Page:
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Scriptures are cited from the King James (Authorized) Version, unless stated otherwise.


“Prosper, I pray thee, thy servant this day.”


Nehemiah 1: 11


Nehemiah 1: Nehemiah, an Israelite of the tribe of Judah, is the writer of the book which bears his name. He was of one of those families which had not returned to Palestine under Cyrus’ decree about ninety years previous. Nehemiah was an influential man, a Counselor to King Artaxerxes. He learned of the pitiable condition of the returned Jews, and that their enemies had wrecked the walls and burned the gates of Jerusalem. Nehemiah at once sought the Lord, desiring wisdom and grace that he might perform his duty toward his people. After several days of prayer and supplication he determined to bring the matter to King Artaxerxes. His prayer was answered. He was permitted to go to Jerusalem and become its governor, with authority to act in the name of the Persian monarch.


Rebuilding Jerusalem’s Walls


Nehemiah 4: Arriving at Jerusalem, Nehemiah first noted the condition of the walls and then laid out a plan for rebuilding them. He awakened the zeal of all the people, and the work of rebuilding the walls went well. But this activity awakened the jealously of the neighboring rulers, and they came against Jerusalem to attack it and spoil and stop the work of repairs, fearing that it might succeed. This compelled Nehemiah and those who cooperated with him to divide their attention between building and defending. Their opponents were strengthened by “false brethren,” Jews from the surrounding country whose interest and sympathies were with these other peoples, who sought to discourage the workers and stop the work.


Nehemiah 5: Nehemiah’s work had almost reached success when a great wail of distress went out. The poor Jews had been giving all their time to repairing the walls and had thus cut off their income from other sources. In their zeal they went into debt in mortgages on their property. When the tax collectors came to collect the interest that was due they were unable to meet these, and facing destitution, they wailed greatly. Nehemiah discovered that the wealthy Jews had advanced money to their poor neighbors on mortgages with an extremely high interest rate, thus profiting by the calamities of their brethren. He called them together explained the brotherly obligations required by the Law. As a result, the wealthy Jews acknowledged their unjust course and rectified matters.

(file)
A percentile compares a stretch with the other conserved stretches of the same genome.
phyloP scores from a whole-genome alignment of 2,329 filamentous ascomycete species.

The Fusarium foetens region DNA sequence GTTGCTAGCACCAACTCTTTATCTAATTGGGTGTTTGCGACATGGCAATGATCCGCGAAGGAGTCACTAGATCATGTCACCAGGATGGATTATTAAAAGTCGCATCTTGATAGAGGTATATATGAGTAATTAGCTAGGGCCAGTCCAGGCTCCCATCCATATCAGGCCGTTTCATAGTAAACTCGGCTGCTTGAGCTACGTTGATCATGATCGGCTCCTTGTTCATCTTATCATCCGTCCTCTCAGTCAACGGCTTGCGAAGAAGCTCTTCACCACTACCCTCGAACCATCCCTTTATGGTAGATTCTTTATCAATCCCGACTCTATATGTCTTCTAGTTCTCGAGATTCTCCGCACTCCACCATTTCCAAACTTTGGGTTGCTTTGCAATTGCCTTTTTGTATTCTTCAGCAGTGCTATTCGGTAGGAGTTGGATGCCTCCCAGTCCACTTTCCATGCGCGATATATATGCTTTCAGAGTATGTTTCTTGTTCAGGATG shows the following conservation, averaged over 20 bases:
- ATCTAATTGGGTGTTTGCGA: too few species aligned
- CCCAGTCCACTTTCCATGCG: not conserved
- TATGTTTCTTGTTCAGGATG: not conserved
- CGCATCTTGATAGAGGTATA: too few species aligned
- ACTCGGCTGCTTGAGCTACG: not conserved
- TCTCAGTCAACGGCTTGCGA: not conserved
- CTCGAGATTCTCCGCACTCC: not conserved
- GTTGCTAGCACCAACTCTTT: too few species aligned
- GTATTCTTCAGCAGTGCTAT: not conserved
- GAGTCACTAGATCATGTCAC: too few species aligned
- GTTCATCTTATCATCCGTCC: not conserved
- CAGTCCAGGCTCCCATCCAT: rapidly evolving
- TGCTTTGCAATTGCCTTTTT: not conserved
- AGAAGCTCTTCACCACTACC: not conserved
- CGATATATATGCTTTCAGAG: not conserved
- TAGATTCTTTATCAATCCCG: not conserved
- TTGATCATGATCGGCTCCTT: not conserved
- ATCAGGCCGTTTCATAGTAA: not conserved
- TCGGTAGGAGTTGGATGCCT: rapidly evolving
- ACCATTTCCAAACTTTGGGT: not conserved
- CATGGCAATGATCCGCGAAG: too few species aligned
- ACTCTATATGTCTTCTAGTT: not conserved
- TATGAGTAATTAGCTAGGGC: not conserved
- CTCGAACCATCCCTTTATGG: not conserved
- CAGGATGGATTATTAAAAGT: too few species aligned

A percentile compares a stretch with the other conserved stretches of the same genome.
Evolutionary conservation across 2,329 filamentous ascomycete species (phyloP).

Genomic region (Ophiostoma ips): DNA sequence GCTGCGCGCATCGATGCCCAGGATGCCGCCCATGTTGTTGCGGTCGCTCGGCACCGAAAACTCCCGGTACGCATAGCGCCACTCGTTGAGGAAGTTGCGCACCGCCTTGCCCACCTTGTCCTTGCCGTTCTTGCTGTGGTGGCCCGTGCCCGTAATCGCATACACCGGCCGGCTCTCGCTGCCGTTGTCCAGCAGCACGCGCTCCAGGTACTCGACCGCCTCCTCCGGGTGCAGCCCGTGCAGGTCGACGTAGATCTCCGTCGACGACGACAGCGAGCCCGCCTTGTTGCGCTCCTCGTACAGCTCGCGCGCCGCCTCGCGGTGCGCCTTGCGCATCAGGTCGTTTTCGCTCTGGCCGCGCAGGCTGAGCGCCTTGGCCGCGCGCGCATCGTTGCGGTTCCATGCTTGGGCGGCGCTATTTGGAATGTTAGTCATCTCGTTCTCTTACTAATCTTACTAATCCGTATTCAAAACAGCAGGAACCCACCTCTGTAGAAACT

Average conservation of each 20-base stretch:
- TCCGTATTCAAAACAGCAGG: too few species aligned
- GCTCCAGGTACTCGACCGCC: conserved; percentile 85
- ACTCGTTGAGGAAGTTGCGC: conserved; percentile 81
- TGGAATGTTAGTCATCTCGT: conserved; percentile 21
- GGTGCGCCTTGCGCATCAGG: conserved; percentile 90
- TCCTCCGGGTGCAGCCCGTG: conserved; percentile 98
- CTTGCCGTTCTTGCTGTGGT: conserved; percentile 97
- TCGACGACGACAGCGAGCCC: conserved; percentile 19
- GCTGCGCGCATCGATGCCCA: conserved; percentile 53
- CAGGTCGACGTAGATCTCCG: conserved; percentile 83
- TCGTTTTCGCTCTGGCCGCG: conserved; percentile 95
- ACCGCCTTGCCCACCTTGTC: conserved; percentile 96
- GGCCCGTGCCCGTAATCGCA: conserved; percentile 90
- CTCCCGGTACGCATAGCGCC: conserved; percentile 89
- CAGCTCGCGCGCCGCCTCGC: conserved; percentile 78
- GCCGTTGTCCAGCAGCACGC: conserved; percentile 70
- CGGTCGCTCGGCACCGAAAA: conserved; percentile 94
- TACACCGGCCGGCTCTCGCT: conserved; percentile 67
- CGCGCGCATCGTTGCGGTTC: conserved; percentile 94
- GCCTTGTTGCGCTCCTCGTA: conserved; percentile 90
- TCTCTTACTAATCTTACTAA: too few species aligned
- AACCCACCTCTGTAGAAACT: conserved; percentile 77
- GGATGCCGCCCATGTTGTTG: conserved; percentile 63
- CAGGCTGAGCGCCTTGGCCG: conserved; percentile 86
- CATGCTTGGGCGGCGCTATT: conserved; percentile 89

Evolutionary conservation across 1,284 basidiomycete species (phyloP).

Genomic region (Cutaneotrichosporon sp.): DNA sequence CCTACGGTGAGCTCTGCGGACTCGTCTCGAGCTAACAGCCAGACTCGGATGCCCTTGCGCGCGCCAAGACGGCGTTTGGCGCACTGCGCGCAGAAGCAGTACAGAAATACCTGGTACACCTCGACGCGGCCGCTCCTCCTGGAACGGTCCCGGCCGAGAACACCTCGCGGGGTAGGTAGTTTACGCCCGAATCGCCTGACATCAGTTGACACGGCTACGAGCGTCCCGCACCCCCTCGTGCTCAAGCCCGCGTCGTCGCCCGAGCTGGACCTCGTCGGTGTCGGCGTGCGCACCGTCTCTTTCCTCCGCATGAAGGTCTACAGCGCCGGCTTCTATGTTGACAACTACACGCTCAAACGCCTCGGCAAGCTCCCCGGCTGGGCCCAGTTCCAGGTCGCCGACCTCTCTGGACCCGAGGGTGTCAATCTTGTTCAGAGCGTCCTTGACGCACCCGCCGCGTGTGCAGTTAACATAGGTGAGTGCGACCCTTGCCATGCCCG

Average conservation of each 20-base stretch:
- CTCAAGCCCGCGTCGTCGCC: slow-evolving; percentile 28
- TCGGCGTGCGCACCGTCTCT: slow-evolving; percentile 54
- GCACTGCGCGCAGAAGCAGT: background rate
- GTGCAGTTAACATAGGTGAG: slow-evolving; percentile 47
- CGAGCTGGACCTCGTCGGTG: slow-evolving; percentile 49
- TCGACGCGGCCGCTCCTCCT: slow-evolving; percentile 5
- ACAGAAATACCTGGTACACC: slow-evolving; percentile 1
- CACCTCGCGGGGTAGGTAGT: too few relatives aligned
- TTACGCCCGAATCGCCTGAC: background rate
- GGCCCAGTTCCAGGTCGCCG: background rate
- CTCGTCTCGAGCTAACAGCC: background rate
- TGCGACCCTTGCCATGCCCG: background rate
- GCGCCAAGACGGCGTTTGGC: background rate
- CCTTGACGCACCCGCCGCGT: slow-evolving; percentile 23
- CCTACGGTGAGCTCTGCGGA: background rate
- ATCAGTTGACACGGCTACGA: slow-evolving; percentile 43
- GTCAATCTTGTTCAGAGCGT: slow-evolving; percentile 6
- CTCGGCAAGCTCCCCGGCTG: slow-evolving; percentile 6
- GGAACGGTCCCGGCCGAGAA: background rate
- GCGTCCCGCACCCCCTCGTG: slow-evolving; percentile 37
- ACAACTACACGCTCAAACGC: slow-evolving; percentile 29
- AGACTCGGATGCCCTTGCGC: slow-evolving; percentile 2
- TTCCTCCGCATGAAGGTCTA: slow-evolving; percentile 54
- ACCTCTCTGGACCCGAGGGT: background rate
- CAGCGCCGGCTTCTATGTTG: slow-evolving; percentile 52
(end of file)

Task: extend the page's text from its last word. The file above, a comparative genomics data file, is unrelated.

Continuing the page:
Nehemiah 6: But then outside enemies, recognizing that the wall was nearly finished, attempted new tactics. They professed a desire to reconsider the whole matter and to meet with Nehemiah. But he replied that his work was an important one and that he could not take time for discussion. Four times they sought to converse with Nehemiah and four times he declined. He perceived that they were merely urging this as a pretext, to lure him to a village twenty miles away on neutral ground. During his absence they might overpower the garrison of Israel and destroy the work, or they might do him violence at the conference, or both. Finally, the enemies resorted to the weapons of slander by insinuating that Nehemiah sought to make himself a king and that the Jews thought to rebel. The work on the walls was finally completed in a mere 52 days.


Two Festivals Celebrated


Nehemiah 8: The people spent the rest of the week at their homes, and then they celebrated the New Year with the Feast of Trumpets. The Law was read to the people and they found that the Law commanded that from the fifteenth to the twenty-second of the seventh month, the people should celebrate the Feast of Tabernacles. They dwelt for a week in booths constructed of branches of trees, and kept that week as a special festival of thanksgiving to the Lord. It was a feast of ingathering or harvest home.


Nehemiah 13: Nehemiah remained at Jerusalem for twelve years before being recalled by Artaxerxes. He returned to Jerusalem by the king’s permission probably five years afterward. Meantime, the temporal interests of the Israelites had prospered, but they had suffered a moral and religious decline. Nehemiah immediately took steps to rectify the disorders, beginning with the cleansing of the Temple, the restoration of its service, the proper supplies for its ministers and reinstituting the Sabbath observation.


Nehemiah is a fine example to us as Christians, and will surely come back in the “better resurrection” as an Ancient Worthy.


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